Son of a Sullivan County frozen food distributor, Gerry was born in 1928 in Ferndale, New York. During the hard years of the Great Depression, Gerry's father struggled to keep food on the table. Although Gerry and his family lived briefly in New York City's borough of Bronx during World War II, he spent most of his life in and around Liberty, New York, the heart of Sullivan County in the Catskills region. A few months shy of getting his high school diploma in 1946, Gerry dropped out to join the marines. He was not running away from an education but pursuing a specific program of study offered by the U.S. Marines and scheduled to be phased out. That program trained Gerry to service the electrical systems of aircraft. In 1949 he left the military and enrolled in a three–year television repair training course at New York City's Dellahany University. In his spare time, he began repairing TV sets, a business he later undertook on a full-time basis.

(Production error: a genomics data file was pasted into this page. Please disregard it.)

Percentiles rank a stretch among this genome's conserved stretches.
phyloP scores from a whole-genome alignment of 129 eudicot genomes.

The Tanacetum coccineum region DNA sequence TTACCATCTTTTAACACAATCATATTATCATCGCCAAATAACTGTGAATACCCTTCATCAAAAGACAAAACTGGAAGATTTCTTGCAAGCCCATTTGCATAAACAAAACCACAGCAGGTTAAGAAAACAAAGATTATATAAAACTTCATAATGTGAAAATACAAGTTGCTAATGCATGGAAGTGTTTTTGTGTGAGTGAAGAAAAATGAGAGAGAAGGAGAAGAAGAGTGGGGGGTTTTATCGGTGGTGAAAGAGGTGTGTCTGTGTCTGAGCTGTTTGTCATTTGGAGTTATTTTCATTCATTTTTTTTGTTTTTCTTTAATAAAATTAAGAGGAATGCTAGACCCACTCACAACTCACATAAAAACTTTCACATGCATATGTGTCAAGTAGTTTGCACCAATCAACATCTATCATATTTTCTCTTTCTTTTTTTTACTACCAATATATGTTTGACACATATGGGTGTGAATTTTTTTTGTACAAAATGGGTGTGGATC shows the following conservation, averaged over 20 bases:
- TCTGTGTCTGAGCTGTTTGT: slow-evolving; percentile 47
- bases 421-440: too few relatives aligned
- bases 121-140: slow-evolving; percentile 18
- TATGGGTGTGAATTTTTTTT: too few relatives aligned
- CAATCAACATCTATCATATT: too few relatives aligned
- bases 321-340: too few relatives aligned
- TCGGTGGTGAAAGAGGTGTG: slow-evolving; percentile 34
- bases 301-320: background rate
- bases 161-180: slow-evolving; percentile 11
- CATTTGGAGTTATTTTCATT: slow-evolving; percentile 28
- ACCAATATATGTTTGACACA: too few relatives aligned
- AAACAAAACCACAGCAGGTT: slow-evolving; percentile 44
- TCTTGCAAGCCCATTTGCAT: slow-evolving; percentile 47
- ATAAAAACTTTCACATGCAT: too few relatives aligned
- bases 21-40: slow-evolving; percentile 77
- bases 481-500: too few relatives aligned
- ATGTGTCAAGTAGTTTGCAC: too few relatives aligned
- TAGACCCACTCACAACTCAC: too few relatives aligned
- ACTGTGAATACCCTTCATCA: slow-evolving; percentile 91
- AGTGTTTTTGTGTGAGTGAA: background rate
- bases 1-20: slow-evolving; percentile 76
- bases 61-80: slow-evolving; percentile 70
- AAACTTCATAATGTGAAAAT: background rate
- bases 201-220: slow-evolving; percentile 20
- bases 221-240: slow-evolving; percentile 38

In 1951, Gerry opened a two–man TV sales, repair, and installation shop in a converted grain elevator in Liberty. One of the common complaints he heard from his customers was the difficulty that most of them encountered in getting decent TV reception in the mountainous resort region more than 100 miles from Manhattan. To supplement his regular business, Gerry began creating tiny neighborhood cable systems, linking 10 to 15 homes to a nearby master antenna mounted on the highest point in the neighborhood. The neighborhood cable systems were not terribly sophisticated, but they worked. In 1955, Gerry met with some representatives of Jerrold Electronics, one of the pioneer manufacturers of equipment for community antenna television systems. He learned that there was technology and equipment available to create large–scale cable systems that could deliver clear TV signals to hundreds of customers.